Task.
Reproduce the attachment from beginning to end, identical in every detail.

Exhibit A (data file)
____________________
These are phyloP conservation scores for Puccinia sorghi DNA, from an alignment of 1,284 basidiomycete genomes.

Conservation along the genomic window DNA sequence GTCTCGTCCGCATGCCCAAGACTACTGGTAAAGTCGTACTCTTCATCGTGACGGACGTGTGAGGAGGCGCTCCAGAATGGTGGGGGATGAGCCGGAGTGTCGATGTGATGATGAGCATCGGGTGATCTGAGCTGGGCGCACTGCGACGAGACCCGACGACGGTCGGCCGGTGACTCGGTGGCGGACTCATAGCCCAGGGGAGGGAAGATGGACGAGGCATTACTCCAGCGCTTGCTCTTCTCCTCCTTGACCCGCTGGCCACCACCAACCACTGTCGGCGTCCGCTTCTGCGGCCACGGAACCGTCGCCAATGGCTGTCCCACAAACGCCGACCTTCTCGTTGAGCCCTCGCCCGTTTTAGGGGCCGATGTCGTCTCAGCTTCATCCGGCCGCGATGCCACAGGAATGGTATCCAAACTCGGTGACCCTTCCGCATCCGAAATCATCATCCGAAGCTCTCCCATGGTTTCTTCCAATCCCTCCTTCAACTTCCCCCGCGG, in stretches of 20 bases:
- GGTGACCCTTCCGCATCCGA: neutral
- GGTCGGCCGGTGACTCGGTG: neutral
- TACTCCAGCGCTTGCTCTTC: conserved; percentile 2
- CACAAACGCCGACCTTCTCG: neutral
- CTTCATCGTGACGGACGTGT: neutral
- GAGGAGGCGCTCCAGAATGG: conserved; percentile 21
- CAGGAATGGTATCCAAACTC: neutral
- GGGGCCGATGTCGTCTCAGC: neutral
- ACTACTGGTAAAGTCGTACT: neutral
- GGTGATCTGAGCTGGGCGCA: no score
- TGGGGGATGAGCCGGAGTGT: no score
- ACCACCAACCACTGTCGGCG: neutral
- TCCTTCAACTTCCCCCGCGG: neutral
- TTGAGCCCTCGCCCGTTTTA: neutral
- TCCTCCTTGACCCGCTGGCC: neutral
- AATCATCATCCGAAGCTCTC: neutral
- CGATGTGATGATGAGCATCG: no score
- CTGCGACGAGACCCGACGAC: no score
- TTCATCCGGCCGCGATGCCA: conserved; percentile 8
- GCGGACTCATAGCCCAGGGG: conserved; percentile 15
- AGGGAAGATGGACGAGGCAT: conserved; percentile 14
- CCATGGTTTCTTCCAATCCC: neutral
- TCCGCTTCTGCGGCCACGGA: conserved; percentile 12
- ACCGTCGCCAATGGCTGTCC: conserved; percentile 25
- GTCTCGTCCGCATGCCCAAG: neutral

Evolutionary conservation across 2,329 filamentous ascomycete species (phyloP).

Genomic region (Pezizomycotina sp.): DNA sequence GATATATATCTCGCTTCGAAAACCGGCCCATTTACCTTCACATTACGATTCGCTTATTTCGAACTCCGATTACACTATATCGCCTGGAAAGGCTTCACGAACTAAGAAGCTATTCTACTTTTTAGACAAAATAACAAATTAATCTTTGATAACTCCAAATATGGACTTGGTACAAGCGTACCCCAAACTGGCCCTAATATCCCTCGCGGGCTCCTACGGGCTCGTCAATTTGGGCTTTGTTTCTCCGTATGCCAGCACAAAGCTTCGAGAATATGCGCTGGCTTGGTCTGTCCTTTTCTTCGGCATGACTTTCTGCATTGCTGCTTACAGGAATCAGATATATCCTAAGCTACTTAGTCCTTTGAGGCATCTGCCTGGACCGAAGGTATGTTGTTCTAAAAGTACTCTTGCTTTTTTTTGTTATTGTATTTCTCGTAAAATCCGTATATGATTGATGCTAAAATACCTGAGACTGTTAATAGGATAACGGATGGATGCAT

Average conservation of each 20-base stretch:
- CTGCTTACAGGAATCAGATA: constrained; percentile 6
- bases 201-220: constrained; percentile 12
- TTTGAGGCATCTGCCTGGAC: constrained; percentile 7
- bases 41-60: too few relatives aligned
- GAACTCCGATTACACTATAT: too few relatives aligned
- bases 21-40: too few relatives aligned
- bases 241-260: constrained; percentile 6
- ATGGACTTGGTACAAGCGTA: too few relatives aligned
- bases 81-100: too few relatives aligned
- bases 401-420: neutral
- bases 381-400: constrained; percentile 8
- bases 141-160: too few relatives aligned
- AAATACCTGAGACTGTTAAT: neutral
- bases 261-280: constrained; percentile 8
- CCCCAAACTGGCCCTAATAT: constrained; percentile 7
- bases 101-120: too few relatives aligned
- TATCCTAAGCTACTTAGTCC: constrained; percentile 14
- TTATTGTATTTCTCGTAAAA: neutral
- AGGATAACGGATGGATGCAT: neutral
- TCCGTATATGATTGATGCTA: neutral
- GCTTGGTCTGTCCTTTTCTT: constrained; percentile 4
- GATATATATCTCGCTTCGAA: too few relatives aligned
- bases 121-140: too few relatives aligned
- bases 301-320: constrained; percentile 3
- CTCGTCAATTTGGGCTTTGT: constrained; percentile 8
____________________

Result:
These are phyloP conservation scores for Puccinia sorghi DNA, from an alignment of 1,284 basidiomycete genomes.

Conservation along the genomic window DNA sequence GTCTCGTCCGCATGCCCAAGACTACTGGTAAAGTCGTACTCTTCATCGTGACGGACGTGTGAGGAGGCGCTCCAGAATGGTGGGGGATGAGCCGGAGTGTCGATGTGATGATGAGCATCGGGTGATCTGAGCTGGGCGCACTGCGACGAGACCCGACGACGGTCGGCCGGTGACTCGGTGGCGGACTCATAGCCCAGGGGAGGGAAGATGGACGAGGCATTACTCCAGCGCTTGCTCTTCTCCTCCTTGACCCGCTGGCCACCACCAACCACTGTCGGCGTCCGCTTCTGCGGCCACGGAACCGTCGCCAATGGCTGTCCCACAAACGCCGACCTTCTCGTTGAGCCCTCGCCCGTTTTAGGGGCCGATGTCGTCTCAGCTTCATCCGGCCGCGATGCCACAGGAATGGTATCCAAACTCGGTGACCCTTCCGCATCCGAAATCATCATCCGAAGCTCTCCCATGGTTTCTTCCAATCCCTCCTTCAACTTCCCCCGCGG, in stretches of 20 bases:
- GGTGACCCTTCCGCATCCGA: neutral
- GGTCGGCCGGTGACTCGGTG: neutral
- TACTCCAGCGCTTGCTCTTC: conserved; percentile 2
- CACAAACGCCGACCTTCTCG: neutral
- CTTCATCGTGACGGACGTGT: neutral
- GAGGAGGCGCTCCAGAATGG: conserved; percentile 21
- CAGGAATGGTATCCAAACTC: neutral
- GGGGCCGATGTCGTCTCAGC: neutral
- ACTACTGGTAAAGTCGTACT: neutral
- GGTGATCTGAGCTGGGCGCA: no score
- TGGGGGATGAGCCGGAGTGT: no score
- ACCACCAACCACTGTCGGCG: neutral
- TCCTTCAACTTCCCCCGCGG: neutral
- TTGAGCCCTCGCCCGTTTTA: neutral
- TCCTCCTTGACCCGCTGGCC: neutral
- AATCATCATCCGAAGCTCTC: neutral
- CGATGTGATGATGAGCATCG: no score
- CTGCGACGAGACCCGACGAC: no score
- TTCATCCGGCCGCGATGCCA: conserved; percentile 8
- GCGGACTCATAGCCCAGGGG: conserved; percentile 15
- AGGGAAGATGGACGAGGCAT: conserved; percentile 14
- CCATGGTTTCTTCCAATCCC: neutral
- TCCGCTTCTGCGGCCACGGA: conserved; percentile 12
- ACCGTCGCCAATGGCTGTCC: conserved; percentile 25
- GTCTCGTCCGCATGCCCAAG: neutral

Evolutionary conservation across 2,329 filamentous ascomycete species (phyloP).

Genomic region (Pezizomycotina sp.): DNA sequence GATATATATCTCGCTTCGAAAACCGGCCCATTTACCTTCACATTACGATTCGCTTATTTCGAACTCCGATTACACTATATCGCCTGGAAAGGCTTCACGAACTAAGAAGCTATTCTACTTTTTAGACAAAATAACAAATTAATCTTTGATAACTCCAAATATGGACTTGGTACAAGCGTACCCCAAACTGGCCCTAATATCCCTCGCGGGCTCCTACGGGCTCGTCAATTTGGGCTTTGTTTCTCCGTATGCCAGCACAAAGCTTCGAGAATATGCGCTGGCTTGGTCTGTCCTTTTCTTCGGCATGACTTTCTGCATTGCTGCTTACAGGAATCAGATATATCCTAAGCTACTTAGTCCTTTGAGGCATCTGCCTGGACCGAAGGTATGTTGTTCTAAAAGTACTCTTGCTTTTTTTTGTTATTGTATTTCTCGTAAAATCCGTATATGATTGATGCTAAAATACCTGAGACTGTTAATAGGATAACGGATGGATGCAT

Average conservation of each 20-base stretch:
- CTGCTTACAGGAATCAGATA: constrained; percentile 6
- bases 201-220: constrained; percentile 12
- TTTGAGGCATCTGCCTGGAC: constrained; percentile 7
- bases 41-60: too few relatives aligned
- GAACTCCGATTACACTATAT: too few relatives aligned
- bases 21-40: too few relatives aligned
- bases 241-260: constrained; percentile 6
- ATGGACTTGGTACAAGCGTA: too few relatives aligned
- bases 81-100: too few relatives aligned
- bases 401-420: neutral
- bases 381-400: constrained; percentile 8
- bases 141-160: too few relatives aligned
- AAATACCTGAGACTGTTAAT: neutral
- bases 261-280: constrained; percentile 8
- CCCCAAACTGGCCCTAATAT: constrained; percentile 7
- bases 101-120: too few relatives aligned
- TATCCTAAGCTACTTAGTCC: constrained; percentile 14
- TTATTGTATTTCTCGTAAAA: neutral
- AGGATAACGGATGGATGCAT: neutral
- TCCGTATATGATTGATGCTA: neutral
- GCTTGGTCTGTCCTTTTCTT: constrained; percentile 4
- GATATATATCTCGCTTCGAA: too few relatives aligned
- bases 121-140: too few relatives aligned
- bases 301-320: constrained; percentile 3
- CTCGTCAATTTGGGCTTTGT: constrained; percentile 8